Masterpieces from Buckingham Palace

Queen’s Gallery, Holyrood

IT’S nice to know, as the cost of living crisis bites with ever-increasing savagery, that there’s one pensioner, at least, who owns so many great and highly valuable artworks that she can afford to send a batch of them up to Edinburgh so that mere plebs (er, I mean “loyal subjects”) can have a wee look at them.

As part of the celebrations of her Platinum Jubilee as monarch of the United Kingdom and its rapidly diminishing dominions, Elizabeth Windsor, née Saxe-Coburg and Gotha (aka Her Majesty Queen Elizabeth II) is holding the exhibition Masterpieces from Buckingham Palace at the Queen’s Gallery at Holyroodhouse.

The exhibition was originally installed in the Queen’s Gallery at Buck House in 2020-21. Now, a reduced version of the show (reflecting the smaller size of the Holyrood gallery) is on display in Edinburgh.

Even without Canaletto’s glorious, panoramic painting The Bacino di San Marco on Ascension Day, which was one of the headline artworks of the London exhibition, there is no question that the Holyrood show is a very palpable hit. A late addition to the exhibition, Self-Portrait as the Allegory of Painting (“La Pittura”), by the great Italian Baroque painter Artemisia Gentileschi, is, surely, one of the show’s star attractions.

The piece is a self-depiction of one of the most important and accomplished female painters of all time. It shows Gentileschi in the act of painting, her right arm raised to the canvas, brush in hand. Her hair is loose, her body is caught, it seems, in dynamic motion, and her face is a picture of concentration. In its honesty, physicality and its use of light and shade, the painting speaks to Gentileschi’s intense study of her great Italian predecessor, Caravaggio.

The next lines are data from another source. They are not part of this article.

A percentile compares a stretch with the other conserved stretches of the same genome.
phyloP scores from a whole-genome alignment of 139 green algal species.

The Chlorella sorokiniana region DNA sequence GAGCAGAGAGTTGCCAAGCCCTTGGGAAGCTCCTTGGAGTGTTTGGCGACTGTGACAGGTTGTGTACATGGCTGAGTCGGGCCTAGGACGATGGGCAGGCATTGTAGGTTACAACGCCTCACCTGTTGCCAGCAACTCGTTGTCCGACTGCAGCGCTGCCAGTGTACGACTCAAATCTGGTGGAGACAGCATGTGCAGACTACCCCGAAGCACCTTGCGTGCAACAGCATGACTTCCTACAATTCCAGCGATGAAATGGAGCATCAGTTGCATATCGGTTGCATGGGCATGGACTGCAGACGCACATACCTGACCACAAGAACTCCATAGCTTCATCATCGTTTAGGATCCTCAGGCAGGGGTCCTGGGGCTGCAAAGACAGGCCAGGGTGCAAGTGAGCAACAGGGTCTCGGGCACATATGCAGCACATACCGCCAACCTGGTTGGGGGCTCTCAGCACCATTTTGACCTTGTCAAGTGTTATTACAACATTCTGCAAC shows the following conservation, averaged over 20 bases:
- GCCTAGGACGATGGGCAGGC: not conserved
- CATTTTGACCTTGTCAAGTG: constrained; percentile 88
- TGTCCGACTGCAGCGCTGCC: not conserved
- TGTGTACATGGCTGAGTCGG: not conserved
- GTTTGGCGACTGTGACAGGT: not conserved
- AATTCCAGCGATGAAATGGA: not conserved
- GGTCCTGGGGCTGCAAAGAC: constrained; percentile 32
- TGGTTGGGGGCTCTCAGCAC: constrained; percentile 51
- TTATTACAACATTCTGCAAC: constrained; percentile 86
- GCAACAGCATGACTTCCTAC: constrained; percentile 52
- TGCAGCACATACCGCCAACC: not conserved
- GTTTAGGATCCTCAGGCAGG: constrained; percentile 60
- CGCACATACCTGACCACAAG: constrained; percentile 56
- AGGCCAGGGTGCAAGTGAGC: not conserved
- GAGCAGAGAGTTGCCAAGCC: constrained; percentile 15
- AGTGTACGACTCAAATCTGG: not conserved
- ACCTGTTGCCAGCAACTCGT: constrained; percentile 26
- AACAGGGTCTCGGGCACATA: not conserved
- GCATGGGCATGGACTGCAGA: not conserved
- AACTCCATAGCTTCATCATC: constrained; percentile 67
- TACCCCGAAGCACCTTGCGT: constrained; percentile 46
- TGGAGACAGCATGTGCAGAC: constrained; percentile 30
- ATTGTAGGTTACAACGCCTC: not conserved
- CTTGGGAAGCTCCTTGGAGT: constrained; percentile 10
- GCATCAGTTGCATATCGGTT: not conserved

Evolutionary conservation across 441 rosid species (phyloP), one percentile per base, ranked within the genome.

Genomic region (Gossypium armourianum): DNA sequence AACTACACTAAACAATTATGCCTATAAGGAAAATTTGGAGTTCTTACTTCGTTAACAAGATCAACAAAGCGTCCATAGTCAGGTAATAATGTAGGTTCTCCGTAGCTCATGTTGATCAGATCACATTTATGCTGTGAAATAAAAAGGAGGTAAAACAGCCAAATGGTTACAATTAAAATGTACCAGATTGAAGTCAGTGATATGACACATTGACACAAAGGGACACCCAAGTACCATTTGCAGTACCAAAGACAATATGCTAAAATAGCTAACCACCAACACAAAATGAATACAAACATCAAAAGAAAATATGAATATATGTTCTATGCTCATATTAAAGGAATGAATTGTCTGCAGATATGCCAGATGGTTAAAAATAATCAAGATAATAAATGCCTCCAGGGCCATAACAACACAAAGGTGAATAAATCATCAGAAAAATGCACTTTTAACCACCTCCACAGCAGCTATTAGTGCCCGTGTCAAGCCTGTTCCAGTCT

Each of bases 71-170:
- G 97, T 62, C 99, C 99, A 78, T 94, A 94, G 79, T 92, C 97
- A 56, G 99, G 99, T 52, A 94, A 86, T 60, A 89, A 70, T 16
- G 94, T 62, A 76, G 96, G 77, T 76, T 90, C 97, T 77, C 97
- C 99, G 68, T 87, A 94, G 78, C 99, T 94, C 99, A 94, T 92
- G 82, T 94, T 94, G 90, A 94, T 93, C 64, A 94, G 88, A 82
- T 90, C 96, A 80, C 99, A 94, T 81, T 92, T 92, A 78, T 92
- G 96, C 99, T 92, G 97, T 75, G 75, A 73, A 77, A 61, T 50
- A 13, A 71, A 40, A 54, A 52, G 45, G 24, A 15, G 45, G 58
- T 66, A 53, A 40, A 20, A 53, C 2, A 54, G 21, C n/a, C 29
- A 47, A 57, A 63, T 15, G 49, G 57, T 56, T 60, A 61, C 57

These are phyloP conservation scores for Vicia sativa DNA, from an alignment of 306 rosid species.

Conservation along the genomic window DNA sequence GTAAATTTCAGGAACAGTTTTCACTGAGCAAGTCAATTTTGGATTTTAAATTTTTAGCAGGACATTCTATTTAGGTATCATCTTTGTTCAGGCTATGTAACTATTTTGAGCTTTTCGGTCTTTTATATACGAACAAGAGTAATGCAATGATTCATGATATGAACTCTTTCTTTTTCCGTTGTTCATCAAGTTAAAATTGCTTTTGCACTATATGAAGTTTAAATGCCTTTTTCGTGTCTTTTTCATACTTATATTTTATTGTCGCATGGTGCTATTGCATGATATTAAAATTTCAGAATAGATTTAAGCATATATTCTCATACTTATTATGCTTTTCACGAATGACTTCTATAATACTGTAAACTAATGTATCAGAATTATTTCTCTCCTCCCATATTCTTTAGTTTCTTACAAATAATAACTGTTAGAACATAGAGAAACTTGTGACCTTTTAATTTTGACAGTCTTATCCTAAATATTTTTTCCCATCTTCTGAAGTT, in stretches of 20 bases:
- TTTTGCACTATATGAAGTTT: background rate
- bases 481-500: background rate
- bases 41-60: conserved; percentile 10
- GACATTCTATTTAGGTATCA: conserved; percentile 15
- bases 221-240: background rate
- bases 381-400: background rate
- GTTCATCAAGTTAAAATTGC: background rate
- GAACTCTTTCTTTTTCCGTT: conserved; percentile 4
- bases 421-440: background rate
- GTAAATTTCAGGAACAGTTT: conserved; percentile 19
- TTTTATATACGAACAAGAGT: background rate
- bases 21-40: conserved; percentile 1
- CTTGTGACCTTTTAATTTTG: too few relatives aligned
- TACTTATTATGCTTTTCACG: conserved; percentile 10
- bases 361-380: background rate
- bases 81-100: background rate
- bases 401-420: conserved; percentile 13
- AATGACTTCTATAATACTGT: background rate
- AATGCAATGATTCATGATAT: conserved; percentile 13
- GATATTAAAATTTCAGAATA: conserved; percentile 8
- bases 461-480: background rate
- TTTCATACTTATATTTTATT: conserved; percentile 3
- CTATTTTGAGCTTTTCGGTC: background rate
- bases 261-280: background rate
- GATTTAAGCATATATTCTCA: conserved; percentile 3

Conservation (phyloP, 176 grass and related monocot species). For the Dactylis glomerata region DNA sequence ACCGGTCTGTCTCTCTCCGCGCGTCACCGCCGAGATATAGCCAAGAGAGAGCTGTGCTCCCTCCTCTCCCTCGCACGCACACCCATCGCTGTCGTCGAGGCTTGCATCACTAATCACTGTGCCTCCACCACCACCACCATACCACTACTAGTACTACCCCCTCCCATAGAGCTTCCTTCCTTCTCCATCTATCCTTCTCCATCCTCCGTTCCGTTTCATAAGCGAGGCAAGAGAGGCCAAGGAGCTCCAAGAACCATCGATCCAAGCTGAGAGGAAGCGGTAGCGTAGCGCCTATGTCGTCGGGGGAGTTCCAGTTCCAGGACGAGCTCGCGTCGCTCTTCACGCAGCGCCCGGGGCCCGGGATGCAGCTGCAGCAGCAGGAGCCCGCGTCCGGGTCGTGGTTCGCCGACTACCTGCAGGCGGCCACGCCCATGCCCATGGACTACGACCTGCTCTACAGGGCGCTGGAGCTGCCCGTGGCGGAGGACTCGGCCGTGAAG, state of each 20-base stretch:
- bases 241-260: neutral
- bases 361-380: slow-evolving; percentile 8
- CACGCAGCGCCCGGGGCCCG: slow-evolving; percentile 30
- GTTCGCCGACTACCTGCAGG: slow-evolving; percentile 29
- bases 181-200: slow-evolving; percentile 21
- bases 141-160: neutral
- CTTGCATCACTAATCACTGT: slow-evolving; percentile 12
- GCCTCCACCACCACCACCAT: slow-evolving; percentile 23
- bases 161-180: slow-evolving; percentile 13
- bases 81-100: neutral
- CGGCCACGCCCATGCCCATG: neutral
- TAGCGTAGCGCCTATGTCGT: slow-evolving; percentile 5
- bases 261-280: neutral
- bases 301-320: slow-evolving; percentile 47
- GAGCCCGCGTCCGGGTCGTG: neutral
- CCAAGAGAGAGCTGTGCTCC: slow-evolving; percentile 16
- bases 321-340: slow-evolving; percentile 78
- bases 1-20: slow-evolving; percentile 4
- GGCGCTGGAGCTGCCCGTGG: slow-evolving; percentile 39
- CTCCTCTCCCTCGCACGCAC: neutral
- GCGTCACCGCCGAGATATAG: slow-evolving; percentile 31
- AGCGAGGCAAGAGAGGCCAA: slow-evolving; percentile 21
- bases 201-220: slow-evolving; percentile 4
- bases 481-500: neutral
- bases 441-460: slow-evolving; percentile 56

In 1638-9, that the art of painting was represented as female, and with the specific features of the painter herself, was a rare, if not revolutionary, event in the history of art. Wonderful though Gentileschi’s self-portrait is, this exhibition will be best remembered for its considerable number of paintings from the Low Countries. Brilliantly detailed pictures such as A Girl Chopping Onions (1646) and The Grocer’s Shop (1672), both by Gerrit Dou, reflect the interest of many of the Dutch masters in portraying the labour and the conditions of life of working people (making them intriguing acquisitions for the British monarchy).

In a similar vein is A Kermis on St George’s Day (1649), a tremendous comic painting by David Teniers the Younger. Depicting a village’s revels following a saint’s day mass, complete with a repulsed lecher and a drunkard slouched over a beer keg, the picture shares with the great Flemish painter Pieter Bruegel the Elder a delight in the humour of the peasantry at play.

Inevitably, however, the finest works on show here are by the supreme Dutch master, Rembrandt van Rijn. The great artist’s 1635 painting A Rabbi With a Cap is both an outstanding work of art and, in its seeming sympathy for its Jewish subject, a fascinating window onto the relatively liberal Dutch society of the day.

The elderly religious leader is painted with an honesty and expressiveness that is similar to the style in which Rembrandt painted himself in the remarkable Self-Portrait in a Flat Cap (1642), in which the painter exhibits his wealth and success, while eschewing any physical self-flattery.

In both paintings, Rembrandt displays a remarkable talent for creating the illusion of shimmering jewellery. In the self-portrait, one could swear that the small golden ball at the end of his earring has been depicted using a piece of actual gold.

Arguably the greatest painting in the exhibition, however, is Rembrandt’s astonishing Portrait of Agatha Bas (1641). Representing the daughter of a director of the Dutch East India Company, the picture is striking in its depiction of Bas’s direct and confident gaze (which was unusual in the depiction of a female subject).

Rembrandt presents Bas within an illusionistic arched wooden frame, which she appears to grasp with her left hand, her fingers protruding on the outside. The open fan in her right hand seems to be outside the frame, creating an extraordinary sense of the subject in movement towards us.

A truly exceptional work, this painting – like the exhibition of which it is a part – stands as testimony to the extraordinary riches (both artistic and monetary) that are held by the British Crown.

Masterpieces From Buckingham Palace runs until September 25.

Visit to find out more about the exhibition